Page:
The very thing that helps us be more efficient can stop us from being more effective. Management guru, Peter Drucker, used to ask groups, “If you had to pick between being more efficient or being more effective, which would you choose?” If you selected effectiveness over efficiency, you’re correct. Here’s how Drucker defines each: “Efficiency is doing things right; effectiveness is doing the right things.” The ideal is to have both.
Efficiency by its definition indicates that we are able to save time, do things in less steps or save resources – all things that are usually rewarded in the workplace. Effectiveness separates you from the routine and helps you stand apart. However, effectiveness can take time, requires re-thinking the situation or can take us down a path we didn’t expect. There are no guarantees that the time you invest in being effective will have an immediate or any return on effort. In our attempt to be more effective, we can flounder or worse yet, abandon an idea or strategy all together. Who has time?
The more experience you have in your area of expertise, the more vulnerable you are to choosing efficiency. Why? Because efficiency doesn’t require re-assessing if you are doing the right thing. The goal is to improve how the same thing is done. As a creature of habit, it’s easy to fall into a pattern where we no longer look at things with fresh eyes. Challenging effectiveness is different. When you ask yourself, why am I/are we addressing this issue the same way? What could a different strategy be like? You get innovation.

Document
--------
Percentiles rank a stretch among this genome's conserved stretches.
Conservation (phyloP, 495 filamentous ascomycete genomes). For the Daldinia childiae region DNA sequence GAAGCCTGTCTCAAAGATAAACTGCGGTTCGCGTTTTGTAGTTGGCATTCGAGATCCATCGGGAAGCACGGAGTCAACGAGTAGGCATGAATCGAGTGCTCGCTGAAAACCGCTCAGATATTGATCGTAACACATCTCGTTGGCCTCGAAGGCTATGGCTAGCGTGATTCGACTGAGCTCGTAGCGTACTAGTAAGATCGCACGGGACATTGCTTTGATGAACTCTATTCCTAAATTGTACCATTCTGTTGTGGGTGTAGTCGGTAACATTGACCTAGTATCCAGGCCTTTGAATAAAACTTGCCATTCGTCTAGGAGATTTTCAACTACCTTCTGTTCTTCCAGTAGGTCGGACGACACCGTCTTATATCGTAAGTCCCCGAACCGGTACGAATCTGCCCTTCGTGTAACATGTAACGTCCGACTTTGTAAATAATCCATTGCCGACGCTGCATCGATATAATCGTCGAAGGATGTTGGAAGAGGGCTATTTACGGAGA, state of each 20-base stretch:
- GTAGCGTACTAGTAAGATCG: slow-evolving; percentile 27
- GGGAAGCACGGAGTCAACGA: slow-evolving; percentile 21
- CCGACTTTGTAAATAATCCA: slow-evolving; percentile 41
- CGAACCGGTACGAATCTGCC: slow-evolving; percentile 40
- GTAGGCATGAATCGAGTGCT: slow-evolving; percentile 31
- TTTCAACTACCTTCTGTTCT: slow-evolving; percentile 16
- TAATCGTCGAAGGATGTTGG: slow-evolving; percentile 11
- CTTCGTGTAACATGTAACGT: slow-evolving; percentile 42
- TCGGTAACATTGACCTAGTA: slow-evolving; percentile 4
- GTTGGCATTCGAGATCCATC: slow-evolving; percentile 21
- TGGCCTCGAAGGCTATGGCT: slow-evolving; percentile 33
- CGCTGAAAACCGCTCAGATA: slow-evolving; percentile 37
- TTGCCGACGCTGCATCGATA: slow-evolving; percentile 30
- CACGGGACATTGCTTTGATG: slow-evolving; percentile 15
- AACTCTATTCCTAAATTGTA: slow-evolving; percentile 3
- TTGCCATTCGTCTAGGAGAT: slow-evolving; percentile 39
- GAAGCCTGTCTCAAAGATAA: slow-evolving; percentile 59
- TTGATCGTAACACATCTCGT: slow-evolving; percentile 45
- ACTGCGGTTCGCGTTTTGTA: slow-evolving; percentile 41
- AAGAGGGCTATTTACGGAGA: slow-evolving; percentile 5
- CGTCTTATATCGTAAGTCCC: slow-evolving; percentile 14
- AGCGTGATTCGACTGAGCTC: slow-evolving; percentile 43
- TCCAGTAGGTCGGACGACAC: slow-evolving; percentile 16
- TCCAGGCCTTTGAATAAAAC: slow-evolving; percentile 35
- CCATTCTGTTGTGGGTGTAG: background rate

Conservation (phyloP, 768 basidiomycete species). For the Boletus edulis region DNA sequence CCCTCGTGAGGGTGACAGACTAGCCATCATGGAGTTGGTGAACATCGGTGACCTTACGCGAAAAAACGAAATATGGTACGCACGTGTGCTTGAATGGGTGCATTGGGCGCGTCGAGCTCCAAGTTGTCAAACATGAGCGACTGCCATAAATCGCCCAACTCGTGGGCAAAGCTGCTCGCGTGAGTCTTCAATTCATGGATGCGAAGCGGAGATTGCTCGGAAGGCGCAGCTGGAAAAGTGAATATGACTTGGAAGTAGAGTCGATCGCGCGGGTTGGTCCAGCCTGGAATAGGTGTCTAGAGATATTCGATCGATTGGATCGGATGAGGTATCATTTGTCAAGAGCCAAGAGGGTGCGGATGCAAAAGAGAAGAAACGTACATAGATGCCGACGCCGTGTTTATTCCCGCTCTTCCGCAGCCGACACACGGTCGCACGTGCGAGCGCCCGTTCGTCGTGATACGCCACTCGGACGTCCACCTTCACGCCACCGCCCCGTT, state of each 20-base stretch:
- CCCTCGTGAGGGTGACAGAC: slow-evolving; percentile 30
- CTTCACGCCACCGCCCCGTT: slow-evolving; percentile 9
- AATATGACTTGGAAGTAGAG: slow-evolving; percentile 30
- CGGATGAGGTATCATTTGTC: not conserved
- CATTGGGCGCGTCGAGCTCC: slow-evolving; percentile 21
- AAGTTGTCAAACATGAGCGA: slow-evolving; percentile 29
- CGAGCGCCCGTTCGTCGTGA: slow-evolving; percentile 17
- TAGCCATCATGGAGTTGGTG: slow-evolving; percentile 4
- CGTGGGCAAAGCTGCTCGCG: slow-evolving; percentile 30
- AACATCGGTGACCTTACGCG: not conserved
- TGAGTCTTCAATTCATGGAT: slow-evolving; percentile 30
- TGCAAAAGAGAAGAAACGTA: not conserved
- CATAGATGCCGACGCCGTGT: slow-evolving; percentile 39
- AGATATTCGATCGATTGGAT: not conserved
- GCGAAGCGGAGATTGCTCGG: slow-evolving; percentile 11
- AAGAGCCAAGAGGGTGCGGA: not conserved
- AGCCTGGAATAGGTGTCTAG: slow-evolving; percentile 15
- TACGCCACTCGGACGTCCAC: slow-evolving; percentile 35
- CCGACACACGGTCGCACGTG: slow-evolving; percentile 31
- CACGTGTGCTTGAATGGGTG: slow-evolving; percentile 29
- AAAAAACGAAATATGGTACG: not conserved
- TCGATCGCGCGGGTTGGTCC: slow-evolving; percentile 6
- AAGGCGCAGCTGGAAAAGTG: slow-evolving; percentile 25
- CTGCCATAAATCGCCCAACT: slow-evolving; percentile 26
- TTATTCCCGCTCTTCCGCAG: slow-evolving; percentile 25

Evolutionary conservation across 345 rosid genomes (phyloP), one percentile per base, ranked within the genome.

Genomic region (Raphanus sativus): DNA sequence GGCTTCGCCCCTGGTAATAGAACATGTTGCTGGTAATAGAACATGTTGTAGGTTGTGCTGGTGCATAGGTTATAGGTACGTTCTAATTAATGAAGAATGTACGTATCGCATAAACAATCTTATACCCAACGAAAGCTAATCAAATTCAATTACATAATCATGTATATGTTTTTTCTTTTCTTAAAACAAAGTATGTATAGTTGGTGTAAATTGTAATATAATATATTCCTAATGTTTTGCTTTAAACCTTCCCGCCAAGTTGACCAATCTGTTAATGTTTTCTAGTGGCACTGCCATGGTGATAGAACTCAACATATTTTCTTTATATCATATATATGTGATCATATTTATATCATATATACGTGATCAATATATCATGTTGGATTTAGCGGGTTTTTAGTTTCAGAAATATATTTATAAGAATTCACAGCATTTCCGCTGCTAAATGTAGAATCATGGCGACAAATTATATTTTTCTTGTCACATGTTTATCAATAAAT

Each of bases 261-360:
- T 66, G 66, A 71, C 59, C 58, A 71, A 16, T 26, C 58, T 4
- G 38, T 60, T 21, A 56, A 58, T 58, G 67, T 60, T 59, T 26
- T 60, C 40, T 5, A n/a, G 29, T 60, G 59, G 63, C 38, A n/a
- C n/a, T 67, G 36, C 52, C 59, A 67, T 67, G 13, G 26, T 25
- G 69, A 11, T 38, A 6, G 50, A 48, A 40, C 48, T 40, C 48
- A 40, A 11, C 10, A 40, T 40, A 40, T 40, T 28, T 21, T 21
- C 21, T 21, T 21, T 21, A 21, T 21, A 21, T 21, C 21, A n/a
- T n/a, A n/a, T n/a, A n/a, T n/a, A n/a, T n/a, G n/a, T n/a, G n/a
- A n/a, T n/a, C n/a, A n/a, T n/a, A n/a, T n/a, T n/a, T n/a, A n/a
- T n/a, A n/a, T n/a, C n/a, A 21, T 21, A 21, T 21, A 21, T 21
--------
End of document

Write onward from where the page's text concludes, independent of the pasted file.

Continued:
I attended a meeting for CEOs recently where the guest speaker relayed a story about an experienced CIO and a young new hire. The CIO wanted to maintain the efficiency and security of the operation. The new hire saw an opportunity to create a new way of handling data that would boost efficiency and effectiveness. The CIO was closed to the suggestion. The new hire, (let’s call him Brad), asked if he worked on his own time, would the CIO be open to his new direction. After a lot of back and forth, the young man worked diligently on his own time for almost a year. The “seasoned” CIO still put up roadblocks. Brad sold his idea to Google for millions.
The point here isn’t to be closed to ideas or you will lose. The questions to ask ourselves are more like:
- Am I continuing to see the work I/we do with curiosity? Or am I in a rut?
- What are the most important priorities? What could we be doing to address them differently?
- Am I/are we making time to innovate?